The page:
Take the 2-minute tour ×
Martial Arts Stack Exchange is a question and answer site for students and teachers of all martial arts. It's 100% free, no registration required.

This question is a little different than a previous question on speed and footwork. Recently my sensei critiqued my sparring, saying my block and counter techniques are pretty strong, but I'm lacking in that initial attack speed. Essentially, I'm doing better with defense than offense. While my footwork can still use some improvement, I know what to do for that.

He suggested using hand and ankle weights when practicing the techniques, but I am resistant to that idea for a couple reasons. First, is the loading just isn't natural and increases the stress on the joints. Second, my sensei also had to have both his hips replaced due to the extra training like this that he did when he was younger. However, the basic principle of his recommendation seems sound: add resistance so that you need speed to overcome it.

From my weight lifting experience, when lifters are trying to work on speed they will use band resistance on the bar. That increases resistance the further the bar travels. Basically, you have to do the technique quickly or you won't be able to do it at all. I was thinking that this might be a good way to apply my sensei's recommendation without killing my joints. When I mentioned it to my sensei, he said it makes sense and would be worth a try.

So, am I on the right track, or is there something else I should try or incorporate?


Just an addendum. My technique is good according to my sensei. The "go slow" approach and focus on technique is how I got as good as I am with blocking and countering. Once the distance is closed, and I am actively fighting, I'm in my element.

The issue is increasing the speed to close the distance and deliver the initial attack. Depending on the situation and the opponent, you can't always rely on just the block and counter. There is strategy involved, and sometimes going on the attack is what is needed to deal with a particular opponent.

In terms of power, once my strike lands it will deliver in spades. The fundamental problem I'm trying to solve here is to deliver that power quicker. While I'm not a physics guy, I do know enough that when you combine work and speed you get power. The engine has enough torque, it just needs some more horsepower.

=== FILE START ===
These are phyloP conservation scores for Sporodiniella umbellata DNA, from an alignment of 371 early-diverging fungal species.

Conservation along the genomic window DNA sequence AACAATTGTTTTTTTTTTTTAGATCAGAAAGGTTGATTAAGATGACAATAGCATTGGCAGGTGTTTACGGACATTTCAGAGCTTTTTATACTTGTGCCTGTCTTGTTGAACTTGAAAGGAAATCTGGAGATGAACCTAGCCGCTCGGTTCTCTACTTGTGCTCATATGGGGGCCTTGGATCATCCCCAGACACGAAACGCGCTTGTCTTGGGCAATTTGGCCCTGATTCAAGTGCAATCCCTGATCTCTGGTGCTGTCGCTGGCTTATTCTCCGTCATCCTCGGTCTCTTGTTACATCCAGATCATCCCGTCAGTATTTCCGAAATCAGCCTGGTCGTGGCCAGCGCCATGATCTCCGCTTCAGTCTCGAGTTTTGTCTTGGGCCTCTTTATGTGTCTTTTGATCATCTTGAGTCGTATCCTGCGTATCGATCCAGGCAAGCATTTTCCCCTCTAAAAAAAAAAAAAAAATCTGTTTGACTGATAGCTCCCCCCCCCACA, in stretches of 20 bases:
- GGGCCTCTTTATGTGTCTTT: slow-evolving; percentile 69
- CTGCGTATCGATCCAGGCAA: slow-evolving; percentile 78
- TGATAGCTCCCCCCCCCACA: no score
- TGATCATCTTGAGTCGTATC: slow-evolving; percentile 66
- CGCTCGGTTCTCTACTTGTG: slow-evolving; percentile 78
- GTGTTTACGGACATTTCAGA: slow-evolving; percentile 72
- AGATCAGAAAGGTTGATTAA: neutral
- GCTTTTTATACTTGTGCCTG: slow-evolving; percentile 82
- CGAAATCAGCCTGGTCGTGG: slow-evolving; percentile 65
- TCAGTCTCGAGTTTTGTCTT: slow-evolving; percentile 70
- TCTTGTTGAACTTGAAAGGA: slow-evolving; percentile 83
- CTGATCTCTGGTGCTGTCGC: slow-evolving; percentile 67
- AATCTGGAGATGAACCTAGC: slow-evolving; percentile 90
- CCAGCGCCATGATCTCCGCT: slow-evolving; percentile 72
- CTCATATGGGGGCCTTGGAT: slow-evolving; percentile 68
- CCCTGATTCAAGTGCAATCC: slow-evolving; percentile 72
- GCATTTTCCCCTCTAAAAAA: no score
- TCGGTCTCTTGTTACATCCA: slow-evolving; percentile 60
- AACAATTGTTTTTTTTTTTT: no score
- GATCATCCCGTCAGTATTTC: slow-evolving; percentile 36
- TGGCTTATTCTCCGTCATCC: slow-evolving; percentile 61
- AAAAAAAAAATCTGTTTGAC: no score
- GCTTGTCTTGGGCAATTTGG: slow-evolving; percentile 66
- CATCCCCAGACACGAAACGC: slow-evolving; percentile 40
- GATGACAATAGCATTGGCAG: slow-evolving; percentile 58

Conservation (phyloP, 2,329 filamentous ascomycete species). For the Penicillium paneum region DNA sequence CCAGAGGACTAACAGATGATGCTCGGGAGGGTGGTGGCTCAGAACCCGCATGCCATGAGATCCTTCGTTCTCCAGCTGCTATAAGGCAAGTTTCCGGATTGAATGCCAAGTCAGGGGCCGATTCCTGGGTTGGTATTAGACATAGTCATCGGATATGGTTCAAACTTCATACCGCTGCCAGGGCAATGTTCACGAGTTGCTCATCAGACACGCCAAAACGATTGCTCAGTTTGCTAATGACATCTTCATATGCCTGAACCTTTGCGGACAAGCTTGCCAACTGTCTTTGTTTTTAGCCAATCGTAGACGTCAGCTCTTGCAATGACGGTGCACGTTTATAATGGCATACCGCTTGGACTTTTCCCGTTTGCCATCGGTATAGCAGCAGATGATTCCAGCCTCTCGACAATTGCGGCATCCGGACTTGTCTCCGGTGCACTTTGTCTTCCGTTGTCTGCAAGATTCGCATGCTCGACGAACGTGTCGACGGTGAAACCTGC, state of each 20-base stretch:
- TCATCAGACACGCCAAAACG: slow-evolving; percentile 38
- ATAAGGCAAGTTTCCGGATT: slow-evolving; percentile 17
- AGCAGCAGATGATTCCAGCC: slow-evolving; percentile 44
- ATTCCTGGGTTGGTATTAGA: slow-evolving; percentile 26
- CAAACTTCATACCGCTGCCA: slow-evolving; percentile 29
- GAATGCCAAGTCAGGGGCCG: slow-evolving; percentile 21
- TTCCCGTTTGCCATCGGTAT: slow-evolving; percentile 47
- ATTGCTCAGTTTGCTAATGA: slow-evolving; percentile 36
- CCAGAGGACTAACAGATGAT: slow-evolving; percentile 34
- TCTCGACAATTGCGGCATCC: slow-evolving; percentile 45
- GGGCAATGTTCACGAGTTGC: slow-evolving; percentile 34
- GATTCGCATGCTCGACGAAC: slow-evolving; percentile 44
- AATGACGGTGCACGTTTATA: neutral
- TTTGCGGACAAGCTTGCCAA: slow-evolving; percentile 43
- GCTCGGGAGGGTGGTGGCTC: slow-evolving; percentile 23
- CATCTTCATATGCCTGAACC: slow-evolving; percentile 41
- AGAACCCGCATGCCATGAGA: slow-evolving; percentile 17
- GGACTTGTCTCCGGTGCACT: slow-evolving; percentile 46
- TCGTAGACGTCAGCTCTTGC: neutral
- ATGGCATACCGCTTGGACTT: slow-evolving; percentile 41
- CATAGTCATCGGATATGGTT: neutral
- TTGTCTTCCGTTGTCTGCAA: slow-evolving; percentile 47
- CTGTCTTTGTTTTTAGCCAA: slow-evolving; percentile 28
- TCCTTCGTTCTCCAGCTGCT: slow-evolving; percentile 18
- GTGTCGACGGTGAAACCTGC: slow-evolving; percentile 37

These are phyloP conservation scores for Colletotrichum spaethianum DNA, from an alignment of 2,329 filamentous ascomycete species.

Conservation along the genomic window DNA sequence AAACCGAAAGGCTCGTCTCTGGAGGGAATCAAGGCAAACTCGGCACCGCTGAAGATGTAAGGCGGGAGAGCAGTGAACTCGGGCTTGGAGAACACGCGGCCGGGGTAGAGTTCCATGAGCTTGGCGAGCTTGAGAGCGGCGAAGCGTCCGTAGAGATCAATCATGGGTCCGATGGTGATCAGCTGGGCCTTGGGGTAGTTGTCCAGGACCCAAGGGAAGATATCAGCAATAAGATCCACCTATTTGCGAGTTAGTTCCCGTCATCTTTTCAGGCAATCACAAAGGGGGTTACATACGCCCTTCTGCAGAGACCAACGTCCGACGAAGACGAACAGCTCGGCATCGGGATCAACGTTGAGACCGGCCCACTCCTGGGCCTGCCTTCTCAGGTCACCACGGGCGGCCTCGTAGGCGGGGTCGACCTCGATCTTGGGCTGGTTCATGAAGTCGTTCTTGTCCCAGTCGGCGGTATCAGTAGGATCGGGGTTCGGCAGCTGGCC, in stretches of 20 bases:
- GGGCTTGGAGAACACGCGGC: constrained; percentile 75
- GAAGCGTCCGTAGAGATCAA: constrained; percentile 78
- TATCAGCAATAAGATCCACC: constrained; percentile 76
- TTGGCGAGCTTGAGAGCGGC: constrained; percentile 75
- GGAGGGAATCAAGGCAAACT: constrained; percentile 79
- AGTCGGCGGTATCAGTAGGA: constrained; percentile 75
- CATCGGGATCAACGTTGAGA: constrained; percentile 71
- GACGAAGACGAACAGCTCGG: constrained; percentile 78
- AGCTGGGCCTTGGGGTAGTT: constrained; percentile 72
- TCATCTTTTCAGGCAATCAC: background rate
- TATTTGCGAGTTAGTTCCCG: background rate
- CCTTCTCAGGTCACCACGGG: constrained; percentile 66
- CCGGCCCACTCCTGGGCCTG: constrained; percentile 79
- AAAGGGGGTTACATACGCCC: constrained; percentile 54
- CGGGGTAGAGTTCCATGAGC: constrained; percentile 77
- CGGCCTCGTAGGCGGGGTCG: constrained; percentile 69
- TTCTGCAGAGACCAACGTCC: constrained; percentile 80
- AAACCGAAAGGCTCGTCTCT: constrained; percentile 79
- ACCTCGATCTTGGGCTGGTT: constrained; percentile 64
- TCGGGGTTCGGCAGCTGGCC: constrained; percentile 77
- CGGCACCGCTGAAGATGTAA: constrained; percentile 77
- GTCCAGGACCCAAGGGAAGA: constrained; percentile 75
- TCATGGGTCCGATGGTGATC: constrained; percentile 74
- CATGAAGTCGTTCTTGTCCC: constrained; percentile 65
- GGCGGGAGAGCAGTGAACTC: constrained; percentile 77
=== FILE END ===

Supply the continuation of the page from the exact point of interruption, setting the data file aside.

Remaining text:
share|improve this question
    
I think we're using different definitions of "power". When I say "power" I mean "strength applied rapidly", and training power means increasing the speed at which you can move. I think that when you say "power" you mean "hitting hard" or "imparting force to the target". Is my understanding accurate? –  Dave Liepmann Apr 27 '12 at 20:41
    
That is correct. Most people I've talked to in martial arts tend to apply the word "power" with that understanding. While not accurate in physics terms, that's a common understanding. –  Berin Loritsch Apr 28 '12 at 11:05
1  
Also, accurately enough, I am trying to improve the "rapid" component of the "strength applied rapidly". The strength is there (and continually being worked on). I perform power cleans with regularity, but I'm still not quick when closing distance. –  Berin Loritsch Apr 28 '12 at 11:08
add comment

7 Answers

I think I have something similar. For myself, my current conclusion is that I lacked skill in entry. The idea of "speed" is more of a method to enter within range where I have the advantage. The strategy I have chosen to implement this is less of speed, and more of moving in a way that does not set off someone's reactions.

This was built on top of the basics though: training power in the legs to close the gap faster. Fortunately, there are specific forms within my art that trains precisely that.

Update: Eliminate hesistation. See: how to overcome "freeze"?

share|improve this answer
    
+1 for power plus timing and trickery. Any chance you could detail the forms that produce leg power? –  Dave Liepmann Jun 26 '12 at 18:54
1  
@DaveLiepmann I've seen this training outside of my primary art. By default, do the forms much slower and lower and do not "fall" into the step. If you do them at slow speed, it forces you to remain balanced on a single leg until the probing leg touches the next spot. Over time, you become more difficult to uproot. Xingyi has specifically a footwork called "half step", where the first step is 1.5 strides ahead, and the other foot follow steps. It appears so often in the forms that you end up practicing that the most. –  Ho-Sheng Hsiao Jun 26 '12 at 21:08
add comment

A tip no matter what kind of movement you are trying to do fast is to relax the muscles when executing the move then tens your arm/hand when making contact with you opponent so that you don't break you arm.

You can't go fast if you tense your muscles when kicking or punching.

This is explained here in a more scientific matter:

The main issue addressed here is the paradox of muscle contraction to optimize speed and strike force. When muscle contracts, it increases in both force and stiffness. Force creates faster movement, but the corresponding stiffness slows the change of muscle shape and joint velocity.